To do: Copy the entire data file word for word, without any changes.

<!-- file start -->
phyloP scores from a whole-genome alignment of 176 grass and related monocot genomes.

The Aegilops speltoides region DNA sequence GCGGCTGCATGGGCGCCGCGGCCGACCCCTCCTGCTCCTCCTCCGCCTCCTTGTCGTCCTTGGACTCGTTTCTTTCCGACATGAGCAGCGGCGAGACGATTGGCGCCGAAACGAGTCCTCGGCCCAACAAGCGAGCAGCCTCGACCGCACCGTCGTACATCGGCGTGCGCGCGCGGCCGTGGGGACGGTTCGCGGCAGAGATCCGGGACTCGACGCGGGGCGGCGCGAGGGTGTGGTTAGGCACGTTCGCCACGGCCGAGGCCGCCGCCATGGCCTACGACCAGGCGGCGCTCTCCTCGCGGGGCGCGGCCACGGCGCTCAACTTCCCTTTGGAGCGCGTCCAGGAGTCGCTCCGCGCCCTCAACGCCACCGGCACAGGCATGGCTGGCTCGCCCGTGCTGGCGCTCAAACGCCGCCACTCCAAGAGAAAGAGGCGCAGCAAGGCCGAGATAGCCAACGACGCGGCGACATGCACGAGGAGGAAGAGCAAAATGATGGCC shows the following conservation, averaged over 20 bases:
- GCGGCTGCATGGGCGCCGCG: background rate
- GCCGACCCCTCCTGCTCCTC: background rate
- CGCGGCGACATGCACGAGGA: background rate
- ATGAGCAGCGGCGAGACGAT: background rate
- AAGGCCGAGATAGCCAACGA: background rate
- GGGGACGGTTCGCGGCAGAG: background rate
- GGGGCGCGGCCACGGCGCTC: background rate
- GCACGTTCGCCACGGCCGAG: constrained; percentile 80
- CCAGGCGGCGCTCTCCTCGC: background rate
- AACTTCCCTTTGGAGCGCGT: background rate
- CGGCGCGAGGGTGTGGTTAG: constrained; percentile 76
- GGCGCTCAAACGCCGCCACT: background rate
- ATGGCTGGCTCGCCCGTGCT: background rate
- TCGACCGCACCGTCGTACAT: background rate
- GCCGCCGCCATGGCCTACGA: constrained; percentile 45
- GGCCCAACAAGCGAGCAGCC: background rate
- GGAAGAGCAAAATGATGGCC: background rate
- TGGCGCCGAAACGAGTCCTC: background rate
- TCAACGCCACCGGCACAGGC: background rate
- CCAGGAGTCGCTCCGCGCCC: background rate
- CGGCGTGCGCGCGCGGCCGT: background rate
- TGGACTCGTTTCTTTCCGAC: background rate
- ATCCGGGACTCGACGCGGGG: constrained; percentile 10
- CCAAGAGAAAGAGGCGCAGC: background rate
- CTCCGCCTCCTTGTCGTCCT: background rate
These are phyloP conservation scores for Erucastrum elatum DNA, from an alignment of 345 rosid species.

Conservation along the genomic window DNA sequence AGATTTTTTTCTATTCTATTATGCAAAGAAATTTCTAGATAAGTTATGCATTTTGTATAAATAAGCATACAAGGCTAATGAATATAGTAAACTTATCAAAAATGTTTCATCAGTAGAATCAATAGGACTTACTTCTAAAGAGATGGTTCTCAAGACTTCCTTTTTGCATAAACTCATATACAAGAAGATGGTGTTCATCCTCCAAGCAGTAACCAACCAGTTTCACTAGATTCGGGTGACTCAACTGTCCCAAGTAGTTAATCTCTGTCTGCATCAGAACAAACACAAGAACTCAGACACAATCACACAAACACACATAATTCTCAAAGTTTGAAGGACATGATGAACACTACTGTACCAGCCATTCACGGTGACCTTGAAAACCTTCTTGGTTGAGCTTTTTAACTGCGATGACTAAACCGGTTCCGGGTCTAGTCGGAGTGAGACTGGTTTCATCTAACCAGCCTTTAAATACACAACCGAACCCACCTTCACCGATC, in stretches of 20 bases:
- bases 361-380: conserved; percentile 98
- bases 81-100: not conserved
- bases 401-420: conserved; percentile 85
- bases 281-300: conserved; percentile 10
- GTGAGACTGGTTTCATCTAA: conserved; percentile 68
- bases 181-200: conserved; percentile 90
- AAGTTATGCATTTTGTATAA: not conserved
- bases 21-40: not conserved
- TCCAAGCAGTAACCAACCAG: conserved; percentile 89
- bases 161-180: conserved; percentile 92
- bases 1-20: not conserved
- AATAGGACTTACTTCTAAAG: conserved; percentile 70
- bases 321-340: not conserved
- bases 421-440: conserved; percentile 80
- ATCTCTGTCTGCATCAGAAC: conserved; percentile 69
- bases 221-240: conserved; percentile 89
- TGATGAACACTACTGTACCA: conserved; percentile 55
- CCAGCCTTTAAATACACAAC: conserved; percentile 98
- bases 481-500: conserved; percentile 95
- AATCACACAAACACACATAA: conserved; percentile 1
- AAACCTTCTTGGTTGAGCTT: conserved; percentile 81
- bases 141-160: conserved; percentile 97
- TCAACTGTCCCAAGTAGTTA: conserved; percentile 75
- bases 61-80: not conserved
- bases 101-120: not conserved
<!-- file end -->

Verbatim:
phyloP scores from a whole-genome alignment of 176 grass and related monocot genomes.

The Aegilops speltoides region DNA sequence GCGGCTGCATGGGCGCCGCGGCCGACCCCTCCTGCTCCTCCTCCGCCTCCTTGTCGTCCTTGGACTCGTTTCTTTCCGACATGAGCAGCGGCGAGACGATTGGCGCCGAAACGAGTCCTCGGCCCAACAAGCGAGCAGCCTCGACCGCACCGTCGTACATCGGCGTGCGCGCGCGGCCGTGGGGACGGTTCGCGGCAGAGATCCGGGACTCGACGCGGGGCGGCGCGAGGGTGTGGTTAGGCACGTTCGCCACGGCCGAGGCCGCCGCCATGGCCTACGACCAGGCGGCGCTCTCCTCGCGGGGCGCGGCCACGGCGCTCAACTTCCCTTTGGAGCGCGTCCAGGAGTCGCTCCGCGCCCTCAACGCCACCGGCACAGGCATGGCTGGCTCGCCCGTGCTGGCGCTCAAACGCCGCCACTCCAAGAGAAAGAGGCGCAGCAAGGCCGAGATAGCCAACGACGCGGCGACATGCACGAGGAGGAAGAGCAAAATGATGGCC shows the following conservation, averaged over 20 bases:
- GCGGCTGCATGGGCGCCGCG: background rate
- GCCGACCCCTCCTGCTCCTC: background rate
- CGCGGCGACATGCACGAGGA: background rate
- ATGAGCAGCGGCGAGACGAT: background rate
- AAGGCCGAGATAGCCAACGA: background rate
- GGGGACGGTTCGCGGCAGAG: background rate
- GGGGCGCGGCCACGGCGCTC: background rate
- GCACGTTCGCCACGGCCGAG: constrained; percentile 80
- CCAGGCGGCGCTCTCCTCGC: background rate
- AACTTCCCTTTGGAGCGCGT: background rate
- CGGCGCGAGGGTGTGGTTAG: constrained; percentile 76
- GGCGCTCAAACGCCGCCACT: background rate
- ATGGCTGGCTCGCCCGTGCT: background rate
- TCGACCGCACCGTCGTACAT: background rate
- GCCGCCGCCATGGCCTACGA: constrained; percentile 45
- GGCCCAACAAGCGAGCAGCC: background rate
- GGAAGAGCAAAATGATGGCC: background rate
- TGGCGCCGAAACGAGTCCTC: background rate
- TCAACGCCACCGGCACAGGC: background rate
- CCAGGAGTCGCTCCGCGCCC: background rate
- CGGCGTGCGCGCGCGGCCGT: background rate
- TGGACTCGTTTCTTTCCGAC: background rate
- ATCCGGGACTCGACGCGGGG: constrained; percentile 10
- CCAAGAGAAAGAGGCGCAGC: background rate
- CTCCGCCTCCTTGTCGTCCT: background rate
These are phyloP conservation scores for Erucastrum elatum DNA, from an alignment of 345 rosid species.

Conservation along the genomic window DNA sequence AGATTTTTTTCTATTCTATTATGCAAAGAAATTTCTAGATAAGTTATGCATTTTGTATAAATAAGCATACAAGGCTAATGAATATAGTAAACTTATCAAAAATGTTTCATCAGTAGAATCAATAGGACTTACTTCTAAAGAGATGGTTCTCAAGACTTCCTTTTTGCATAAACTCATATACAAGAAGATGGTGTTCATCCTCCAAGCAGTAACCAACCAGTTTCACTAGATTCGGGTGACTCAACTGTCCCAAGTAGTTAATCTCTGTCTGCATCAGAACAAACACAAGAACTCAGACACAATCACACAAACACACATAATTCTCAAAGTTTGAAGGACATGATGAACACTACTGTACCAGCCATTCACGGTGACCTTGAAAACCTTCTTGGTTGAGCTTTTTAACTGCGATGACTAAACCGGTTCCGGGTCTAGTCGGAGTGAGACTGGTTTCATCTAACCAGCCTTTAAATACACAACCGAACCCACCTTCACCGATC, in stretches of 20 bases:
- bases 361-380: conserved; percentile 98
- bases 81-100: not conserved
- bases 401-420: conserved; percentile 85
- bases 281-300: conserved; percentile 10
- GTGAGACTGGTTTCATCTAA: conserved; percentile 68
- bases 181-200: conserved; percentile 90
- AAGTTATGCATTTTGTATAA: not conserved
- bases 21-40: not conserved
- TCCAAGCAGTAACCAACCAG: conserved; percentile 89
- bases 161-180: conserved; percentile 92
- bases 1-20: not conserved
- AATAGGACTTACTTCTAAAG: conserved; percentile 70
- bases 321-340: not conserved
- bases 421-440: conserved; percentile 80
- ATCTCTGTCTGCATCAGAAC: conserved; percentile 69
- bases 221-240: conserved; percentile 89
- TGATGAACACTACTGTACCA: conserved; percentile 55
- CCAGCCTTTAAATACACAAC: conserved; percentile 98
- bases 481-500: conserved; percentile 95
- AATCACACAAACACACATAA: conserved; percentile 1
- AAACCTTCTTGGTTGAGCTT: conserved; percentile 81
- bases 141-160: conserved; percentile 97
- TCAACTGTCCCAAGTAGTTA: conserved; percentile 75
- bases 61-80: not conserved
- bases 101-120: not conserved